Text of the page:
Jesus, the promised Messiah, fought against and overcame the temptation of a political messianism, characterized by the subjection of the nations (cf. Mt 4:8-11; Lk 4:5-8). He is the Son of Man who came “to serve, and to give his life” (Mk 10:45; cf. Mt 20:24-28: Lk 22:24-27). As his disciples are discussing with one another who is the greatest, Jesus teaches them that they must make themselves least and the servants of all (cf. Mk 9:33- 35), showing to the sons of Zebedee, James and John, who wish to sit at His right hand, the path of the cross (cf. Mk 10:35-40; Mt 20:20-23).(379)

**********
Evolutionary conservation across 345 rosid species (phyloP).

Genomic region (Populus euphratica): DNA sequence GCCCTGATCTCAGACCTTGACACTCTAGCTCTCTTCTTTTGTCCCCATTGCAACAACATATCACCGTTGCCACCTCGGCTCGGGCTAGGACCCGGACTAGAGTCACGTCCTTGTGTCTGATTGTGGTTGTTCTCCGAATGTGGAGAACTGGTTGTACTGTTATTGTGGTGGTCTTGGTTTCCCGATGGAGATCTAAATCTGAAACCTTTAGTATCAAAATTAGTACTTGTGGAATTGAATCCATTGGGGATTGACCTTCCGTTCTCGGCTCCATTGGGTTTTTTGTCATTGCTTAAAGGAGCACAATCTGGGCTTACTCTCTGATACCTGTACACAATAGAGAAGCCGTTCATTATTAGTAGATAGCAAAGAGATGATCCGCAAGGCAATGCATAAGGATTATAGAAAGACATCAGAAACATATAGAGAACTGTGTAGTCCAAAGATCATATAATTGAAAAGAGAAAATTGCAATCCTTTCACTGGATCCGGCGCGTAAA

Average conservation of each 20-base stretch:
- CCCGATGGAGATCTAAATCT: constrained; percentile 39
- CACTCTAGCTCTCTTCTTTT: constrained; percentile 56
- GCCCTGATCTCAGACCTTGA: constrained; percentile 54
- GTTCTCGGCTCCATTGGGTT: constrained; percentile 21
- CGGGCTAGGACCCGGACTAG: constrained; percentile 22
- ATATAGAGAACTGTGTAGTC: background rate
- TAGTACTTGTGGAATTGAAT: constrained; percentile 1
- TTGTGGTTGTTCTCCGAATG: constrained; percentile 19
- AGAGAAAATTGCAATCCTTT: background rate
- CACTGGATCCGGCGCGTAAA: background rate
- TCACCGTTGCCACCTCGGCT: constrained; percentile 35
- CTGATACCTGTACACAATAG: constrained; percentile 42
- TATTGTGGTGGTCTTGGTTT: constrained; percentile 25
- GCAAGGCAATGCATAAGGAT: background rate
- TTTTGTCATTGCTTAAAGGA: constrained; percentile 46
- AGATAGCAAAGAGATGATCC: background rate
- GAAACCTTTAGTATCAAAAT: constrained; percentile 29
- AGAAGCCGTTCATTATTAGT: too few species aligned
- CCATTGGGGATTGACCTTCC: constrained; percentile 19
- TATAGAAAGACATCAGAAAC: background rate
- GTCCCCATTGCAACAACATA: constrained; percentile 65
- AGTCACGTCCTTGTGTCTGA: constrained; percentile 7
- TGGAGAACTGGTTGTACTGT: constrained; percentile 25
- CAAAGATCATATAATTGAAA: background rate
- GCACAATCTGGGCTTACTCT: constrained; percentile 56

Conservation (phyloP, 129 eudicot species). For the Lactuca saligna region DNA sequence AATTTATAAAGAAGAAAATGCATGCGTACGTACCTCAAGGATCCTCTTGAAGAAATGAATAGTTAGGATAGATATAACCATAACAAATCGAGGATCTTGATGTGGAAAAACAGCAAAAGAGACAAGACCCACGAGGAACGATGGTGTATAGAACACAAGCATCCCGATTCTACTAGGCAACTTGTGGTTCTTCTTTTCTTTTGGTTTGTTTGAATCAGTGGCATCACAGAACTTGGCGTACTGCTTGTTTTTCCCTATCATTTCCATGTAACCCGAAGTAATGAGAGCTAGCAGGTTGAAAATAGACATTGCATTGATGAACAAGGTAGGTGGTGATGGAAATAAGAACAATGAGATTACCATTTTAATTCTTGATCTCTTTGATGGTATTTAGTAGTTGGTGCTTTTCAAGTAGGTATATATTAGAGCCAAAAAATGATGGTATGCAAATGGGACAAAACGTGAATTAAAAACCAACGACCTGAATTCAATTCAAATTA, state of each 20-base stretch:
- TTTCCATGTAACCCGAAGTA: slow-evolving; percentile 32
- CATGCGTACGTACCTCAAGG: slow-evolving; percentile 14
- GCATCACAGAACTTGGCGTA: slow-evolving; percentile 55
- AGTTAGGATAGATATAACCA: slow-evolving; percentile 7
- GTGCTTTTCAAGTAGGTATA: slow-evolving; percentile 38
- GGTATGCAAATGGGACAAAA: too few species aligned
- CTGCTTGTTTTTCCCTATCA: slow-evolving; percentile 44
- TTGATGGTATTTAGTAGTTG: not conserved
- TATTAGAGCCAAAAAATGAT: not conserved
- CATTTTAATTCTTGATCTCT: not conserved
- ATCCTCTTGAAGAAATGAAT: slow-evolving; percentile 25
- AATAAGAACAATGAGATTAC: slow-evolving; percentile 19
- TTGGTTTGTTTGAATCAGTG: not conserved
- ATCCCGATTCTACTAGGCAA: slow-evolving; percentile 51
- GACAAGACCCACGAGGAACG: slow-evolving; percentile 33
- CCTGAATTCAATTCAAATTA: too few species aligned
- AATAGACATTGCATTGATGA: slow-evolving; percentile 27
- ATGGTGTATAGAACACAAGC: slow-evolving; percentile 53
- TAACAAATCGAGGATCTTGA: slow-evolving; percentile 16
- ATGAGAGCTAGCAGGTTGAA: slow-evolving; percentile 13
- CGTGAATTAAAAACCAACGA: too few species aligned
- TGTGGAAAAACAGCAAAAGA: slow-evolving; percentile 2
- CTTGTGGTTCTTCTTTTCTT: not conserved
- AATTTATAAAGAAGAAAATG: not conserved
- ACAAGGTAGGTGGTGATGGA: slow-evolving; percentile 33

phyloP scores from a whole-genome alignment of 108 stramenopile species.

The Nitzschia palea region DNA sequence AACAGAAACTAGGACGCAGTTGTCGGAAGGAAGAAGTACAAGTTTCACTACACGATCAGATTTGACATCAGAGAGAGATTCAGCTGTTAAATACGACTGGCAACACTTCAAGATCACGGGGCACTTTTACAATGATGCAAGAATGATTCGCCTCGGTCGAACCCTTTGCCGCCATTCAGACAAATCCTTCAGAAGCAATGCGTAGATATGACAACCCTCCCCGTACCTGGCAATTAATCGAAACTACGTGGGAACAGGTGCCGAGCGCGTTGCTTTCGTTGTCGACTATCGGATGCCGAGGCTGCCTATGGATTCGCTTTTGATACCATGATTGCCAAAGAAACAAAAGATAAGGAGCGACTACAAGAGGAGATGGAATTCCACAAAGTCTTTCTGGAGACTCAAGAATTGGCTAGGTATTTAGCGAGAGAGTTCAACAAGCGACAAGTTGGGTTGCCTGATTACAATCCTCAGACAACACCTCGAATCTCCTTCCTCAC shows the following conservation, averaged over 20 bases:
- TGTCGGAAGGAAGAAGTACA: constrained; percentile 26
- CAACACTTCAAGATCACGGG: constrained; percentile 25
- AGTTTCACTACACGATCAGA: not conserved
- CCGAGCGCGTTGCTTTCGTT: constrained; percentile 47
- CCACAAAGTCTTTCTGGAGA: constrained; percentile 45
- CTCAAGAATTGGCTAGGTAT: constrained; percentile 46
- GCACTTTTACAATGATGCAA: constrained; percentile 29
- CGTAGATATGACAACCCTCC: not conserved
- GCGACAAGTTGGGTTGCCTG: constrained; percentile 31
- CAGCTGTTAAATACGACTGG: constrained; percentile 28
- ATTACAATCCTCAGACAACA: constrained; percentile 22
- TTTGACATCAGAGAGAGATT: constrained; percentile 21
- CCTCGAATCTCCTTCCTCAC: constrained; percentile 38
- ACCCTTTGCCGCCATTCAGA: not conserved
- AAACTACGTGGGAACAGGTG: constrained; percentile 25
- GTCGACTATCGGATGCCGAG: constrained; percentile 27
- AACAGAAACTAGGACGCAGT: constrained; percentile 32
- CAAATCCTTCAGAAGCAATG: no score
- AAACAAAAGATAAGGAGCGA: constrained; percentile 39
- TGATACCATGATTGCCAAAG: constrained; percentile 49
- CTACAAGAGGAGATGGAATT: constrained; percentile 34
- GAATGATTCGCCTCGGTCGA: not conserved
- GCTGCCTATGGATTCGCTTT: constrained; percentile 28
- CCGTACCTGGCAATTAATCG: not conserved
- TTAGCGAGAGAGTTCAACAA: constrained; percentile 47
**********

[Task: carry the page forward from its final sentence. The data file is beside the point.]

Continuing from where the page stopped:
With the Encyclical Sollicitudo Rei Socialis, Pope John Paul II commemorates the twentieth anniversary of Populorum Progressio and deals once more with the theme of development along two fundamental lines: “on one hand, the dramatic situation of the modern world, under the aspect of the failed development of the Third World, and on the other, the meaning of, conditions and requirements for a development worthy of man”. The Encyclical presents differences between progress and development, and insists that “true development cannot be limited to the multiplication of goods and service — to what one possesses — but must contribute to the fullness of the ‘being’ of man. In this way the moral nature of real development is meant to be shown clearly”. Pope John Paul II, alluding to the motto of the pontificate of Pope Pius XII, “opus iustitiae pax” (peace is the fruit of justice), comments: “Today, one could say, with the same exactness and the same power of biblical inspiration (cf. Is 32:17; Jas 3:18), opus solidaritatis pax (peace is the fruit of solidarity)”. (102)